Wednesday, October 30, 2013
Representing Hood River in the arena of mixed martial arts fighting, Sean Baker travels to Spirit Mountain Casino Nov. 2 for a Full Contact Fighting Federation welterweight (170-pound) title fight. Baker, a 2009 Hood River Valley High School graduate, trains out of the Portland’s Alive MMA gym, carries a 6-1 amateur record and brings a heavy wrestling and groundfighting style to the ring against Team Quest fighter and current FCFF welterweight champion John Constien.
Wrestling under coach Trent Kroll, Baker was a state champion and triple-crown winner in 2008 and has returned to his roots the last couple years to coach for Hood River Middle School and Hood River Wrestling Club programs.
“MMA is a way for me to use my emotions and energy in a positive way,” Baker said this week while taking a break from his job with Rick Zeller Construction. “It teaches discipline, hard work, character — like wrestling did for me. And it’s a way for me to keep competing at something. That’s why I like it so much.”
Baker started training to fight about a year and a half ago, after his brother Scott stepped into the cage for the first time at a FCFF event titled Rumble at the Roseland. Fresh off college wrestling programs at Montana State Northern and Yakima Community College, he exceled quickly, going undefeated in his first six fights before feeling the sting of defeat against opponent Bryan Nuro.
“That loss motivates me to train harder and stick to my game plan,” Baker said. “I never should have lost that fight. I dominated in first round but made a mistake in the second and got caught. I feel good going into this fight. My strength and conditioning are where they need to be. I’m ready.”
Battle at the Mountain features 12 fights — 10 amateur and two pro — with competitors from around the Northwest. Baker’s fight will be the 11th of the night, right before the main event between 170-pound pro fighters Nick Gilardi and Tommy Leisman.
“There’s no money in amateur fights; it’s more about representing your gym and sponsors and maybe trying to pick up more sponsors,” Baker said. “If I win the title I’ll probably try to defend it a couple of times before trying to go pro.”
Baker is currently sponsored by Headgear MMA, Max Muscle and Dirty Boxer.
Photos, results and write-ups from the night’s fights will be posted on FCFF’s website at www.thefcff.com.
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Parkdale third graders sing "12 Disaster Days of Christmas"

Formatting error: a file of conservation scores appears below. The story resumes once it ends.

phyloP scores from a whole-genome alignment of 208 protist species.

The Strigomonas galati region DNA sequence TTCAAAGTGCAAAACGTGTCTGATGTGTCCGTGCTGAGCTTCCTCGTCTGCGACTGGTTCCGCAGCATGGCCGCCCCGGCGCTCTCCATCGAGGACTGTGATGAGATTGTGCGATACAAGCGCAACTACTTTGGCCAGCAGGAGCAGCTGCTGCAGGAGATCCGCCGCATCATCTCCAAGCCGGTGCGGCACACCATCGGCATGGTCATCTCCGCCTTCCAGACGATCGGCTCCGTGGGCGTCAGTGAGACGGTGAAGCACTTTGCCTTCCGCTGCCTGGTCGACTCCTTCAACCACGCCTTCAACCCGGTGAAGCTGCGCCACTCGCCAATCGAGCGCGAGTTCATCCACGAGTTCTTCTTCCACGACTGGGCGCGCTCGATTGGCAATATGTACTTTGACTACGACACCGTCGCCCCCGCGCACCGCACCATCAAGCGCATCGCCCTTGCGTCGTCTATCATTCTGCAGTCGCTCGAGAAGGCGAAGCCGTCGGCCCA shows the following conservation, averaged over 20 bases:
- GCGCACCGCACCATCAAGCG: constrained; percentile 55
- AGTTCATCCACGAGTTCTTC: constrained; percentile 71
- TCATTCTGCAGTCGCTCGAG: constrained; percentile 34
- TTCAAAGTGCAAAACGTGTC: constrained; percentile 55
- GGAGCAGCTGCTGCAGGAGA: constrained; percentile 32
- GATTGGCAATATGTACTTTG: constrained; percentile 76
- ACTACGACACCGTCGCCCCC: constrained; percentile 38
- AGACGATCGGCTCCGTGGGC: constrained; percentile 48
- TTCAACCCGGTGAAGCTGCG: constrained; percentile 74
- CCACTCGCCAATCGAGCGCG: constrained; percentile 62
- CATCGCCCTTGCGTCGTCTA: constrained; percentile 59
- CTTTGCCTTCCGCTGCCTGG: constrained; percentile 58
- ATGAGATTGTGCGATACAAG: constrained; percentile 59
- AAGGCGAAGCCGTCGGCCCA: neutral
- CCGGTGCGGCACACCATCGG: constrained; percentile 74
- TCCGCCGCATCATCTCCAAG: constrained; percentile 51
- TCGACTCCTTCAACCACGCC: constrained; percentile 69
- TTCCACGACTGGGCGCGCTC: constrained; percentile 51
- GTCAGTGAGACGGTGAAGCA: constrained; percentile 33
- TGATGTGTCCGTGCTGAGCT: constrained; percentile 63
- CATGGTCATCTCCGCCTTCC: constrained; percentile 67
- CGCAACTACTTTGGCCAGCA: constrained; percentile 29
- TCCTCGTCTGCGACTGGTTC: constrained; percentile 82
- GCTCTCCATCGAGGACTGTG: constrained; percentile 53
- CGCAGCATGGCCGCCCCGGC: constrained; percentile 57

Welcome to your sing-able Christmas gift list. What follows is an emergency rendition of “12 Days of Christmas” – for outfitting your home or car in case of snow storm, earthquake, flood or other emergency. Read it as a simple list, or sing it to the tune of “12 Days” – you know, as in “ … and a partridge in a pear tree…” Not to make light of it, but the song is a familiar framework for a set of gift ideas that you could consider gathering together, even if the recipient already owns items such as a bunch of coats, tire chains and flashlights. Stores throughout the Gorge are stocked up on all these items. Buying all 12 days might be prohibitive, but here are three ideas for checking any of the dozen off your list (notations follow, 1-12.) The gift items needed to stay warm, dry and safe are also coded to suggest items in your abode (A) in your car (C) or both (B). 12 Gallons of Water (A) 11 Family meals (B) 10 Cans of propane (A) 9 Hygiene bags (B) 8 Packs of batteries (A) 7 Spare coats (B) 6 Bright red flares (C) 5 Cozy blankets (B) 4 Tire chains (C) 3 Flashlights (B) 2 cell phone chargers (B) 1 And a crush-proof first aid kit (B) Price ranges? Here’s a few quotes for days Three, Two, Four and Nine: n A family gift of flashlights (three will run $15-30, Hood River Supply, Tum-A-Lum) n Cell phone chargers (two will run $30-60) n Tire chains (basic set, $30, Les Schwab, returnable if unused for the winter) n Family meals ($100 or so should cover the basics for three or four reasonably well-fed days) n The home kit should be kept in a handy place near an exit, and remember that water needs to be replenished every few months. If you have a solid first aid kit already, switch out the gift idea with “and-a-sto-o-u-t- tub-for it-all …” Otherwise, it’s a case of assembling your home or car kits and making sure all members of the family know what the resources are and how to use them (ie flares and propane). Emergency situations are at worst life-threatening, at best deeply uncomfortable if you and your family are left without power for an extended period, or traveling and find yourself in a situation where you need to wait out a storm, lengthy traffic delay, or other crisis. Notes on the 12 gift ideas: 12 – Gallons of water: that’s one per person in a four-member family to last for three days, the recommended minimum to be prepared for utility outages. 11 – Easy-open packaged goods, energy bars, dried food and nuts are good things to include for nutrition. Think of what your family of four needs for three days to stay fortified and hydrated (see number 12). Can-opener also recommended 10 – If you have a propane camping stove, keep extra fuel handy. 9 – Hygiene bags: put packaged moistened towelettes, toilet paper, and plastic ties in large garbage bags (for personal sanitation) Resource list courtesy of Hood River County Emergency Management, Barbara Ayers, manager/ 541-386-1213. The county also reminds residents to Get a Kit, Make A Plan to connect your family if separated, and Stay Informed. See www.co.hood-river.or.us to opt-in for citizen alerts. Enlarge